Personally, the main difference between these graphical libraries is the ease of self-learning: there are about 800 Qt classes [1] and about 1000 VCL classes (estimation from VCL hierarchy chart). For me, it felt easier to discover the VCL classes' working: all visual components can be explored with the Object Inspector and there is a one-to-one transition to do the same adaptations in code. In my humble opinion, VCL classes are easier to learn by experimenting with them.


Both C++ Builder and Qt Creator come with some default visual components/widgets (a C++ Builder Component equals a Qt Creator Widget). What I do not understand of Qt Creator (yet), is that one needs a QLabel to display an image, where in C++ Builder one can use a TLabel for text and TImage for images. I would find it appropriate that a QLabel/TLabel displays text only.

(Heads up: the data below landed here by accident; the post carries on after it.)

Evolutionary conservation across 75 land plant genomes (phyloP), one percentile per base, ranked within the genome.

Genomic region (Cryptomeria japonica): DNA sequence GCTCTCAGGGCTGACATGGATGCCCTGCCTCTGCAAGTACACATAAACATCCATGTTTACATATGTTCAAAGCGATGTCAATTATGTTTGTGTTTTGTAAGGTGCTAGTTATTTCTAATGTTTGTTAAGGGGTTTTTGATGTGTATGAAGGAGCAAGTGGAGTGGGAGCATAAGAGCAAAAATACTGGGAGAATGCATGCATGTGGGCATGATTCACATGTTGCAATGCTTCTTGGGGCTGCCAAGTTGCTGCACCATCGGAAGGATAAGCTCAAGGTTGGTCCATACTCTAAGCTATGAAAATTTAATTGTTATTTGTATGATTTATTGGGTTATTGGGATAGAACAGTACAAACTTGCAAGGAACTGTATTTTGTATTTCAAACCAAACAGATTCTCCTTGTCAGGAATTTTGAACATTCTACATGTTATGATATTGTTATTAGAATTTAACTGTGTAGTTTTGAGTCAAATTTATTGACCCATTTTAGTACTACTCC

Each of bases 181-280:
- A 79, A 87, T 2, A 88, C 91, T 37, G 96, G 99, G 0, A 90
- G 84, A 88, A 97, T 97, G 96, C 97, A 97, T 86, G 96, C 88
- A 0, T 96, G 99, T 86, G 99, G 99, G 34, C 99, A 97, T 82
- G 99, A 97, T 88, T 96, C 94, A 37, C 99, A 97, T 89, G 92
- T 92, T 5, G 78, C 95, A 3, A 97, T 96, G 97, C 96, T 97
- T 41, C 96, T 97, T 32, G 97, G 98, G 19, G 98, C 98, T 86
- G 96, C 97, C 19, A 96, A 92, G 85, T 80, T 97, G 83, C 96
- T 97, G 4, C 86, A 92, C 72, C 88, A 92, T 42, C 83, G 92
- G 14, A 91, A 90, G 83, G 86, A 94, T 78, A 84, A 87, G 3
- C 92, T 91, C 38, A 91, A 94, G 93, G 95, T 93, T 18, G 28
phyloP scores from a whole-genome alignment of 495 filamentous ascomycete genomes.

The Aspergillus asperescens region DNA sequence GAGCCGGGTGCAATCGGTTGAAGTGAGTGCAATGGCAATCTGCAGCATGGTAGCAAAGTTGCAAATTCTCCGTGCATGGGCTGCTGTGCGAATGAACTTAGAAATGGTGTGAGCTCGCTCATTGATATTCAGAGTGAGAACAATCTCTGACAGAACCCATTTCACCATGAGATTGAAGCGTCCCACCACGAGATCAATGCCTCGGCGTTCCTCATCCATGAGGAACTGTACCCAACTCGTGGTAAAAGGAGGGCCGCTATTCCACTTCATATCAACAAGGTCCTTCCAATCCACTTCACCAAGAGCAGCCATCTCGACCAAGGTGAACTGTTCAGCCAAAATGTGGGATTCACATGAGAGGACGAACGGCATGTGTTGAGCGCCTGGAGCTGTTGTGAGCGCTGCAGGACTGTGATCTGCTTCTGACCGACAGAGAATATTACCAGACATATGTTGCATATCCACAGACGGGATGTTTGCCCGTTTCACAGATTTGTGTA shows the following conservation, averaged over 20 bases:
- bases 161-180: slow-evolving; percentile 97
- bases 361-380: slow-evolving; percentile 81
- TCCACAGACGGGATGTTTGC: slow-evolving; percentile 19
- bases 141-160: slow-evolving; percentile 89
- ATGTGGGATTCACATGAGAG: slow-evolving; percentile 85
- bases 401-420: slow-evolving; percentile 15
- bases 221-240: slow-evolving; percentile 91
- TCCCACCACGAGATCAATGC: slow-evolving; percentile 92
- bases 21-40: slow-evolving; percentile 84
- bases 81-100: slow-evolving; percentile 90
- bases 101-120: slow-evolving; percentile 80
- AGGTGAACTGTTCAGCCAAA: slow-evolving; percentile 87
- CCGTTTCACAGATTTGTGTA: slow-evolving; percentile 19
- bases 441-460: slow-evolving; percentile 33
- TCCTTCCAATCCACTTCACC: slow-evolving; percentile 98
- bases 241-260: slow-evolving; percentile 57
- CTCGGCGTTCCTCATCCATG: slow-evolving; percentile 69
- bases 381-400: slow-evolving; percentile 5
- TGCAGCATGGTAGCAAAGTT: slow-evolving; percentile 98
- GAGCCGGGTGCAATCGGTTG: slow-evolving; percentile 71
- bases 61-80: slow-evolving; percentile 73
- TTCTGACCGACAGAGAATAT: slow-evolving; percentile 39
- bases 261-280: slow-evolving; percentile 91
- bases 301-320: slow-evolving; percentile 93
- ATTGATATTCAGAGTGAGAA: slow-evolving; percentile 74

A GUI designer does not only enable a programmer to design a dialog, but also to add member functions to it. In C++ Builder this is done very transparently: in the Object Inspector one can select each Component's Events and by double-clicking generate a custom-named member function. In Qt Creator one must implement virtual member functions with pre-defined names that are not known to the beginning programmer.


The layout managent of the visual components for me was easier in C++ Builder, where one needs to use TPanels as workhorses and set their alignments. The layout managers of Qt Creator work fine, but I have not lost my preferences for the C++ Builder way.


The architecture of using VCL or Qt classes differs. Using a VCL class is basic by default: one instanciates it and let it be managed by itself or something else using its interface only. In Qt classes it is often the case that a virtual member function needs to be implemented. For a beginning programmer, these member function names are nearly magical ('How could I know that method's name?') as well as their working ('How can I know what a paintEvent does?'). In VCL classes, member functions can be redefined as well, but need not to by default. So in my humble opinion, I think that for a beginning programmer the Qt classes appear less straightforward.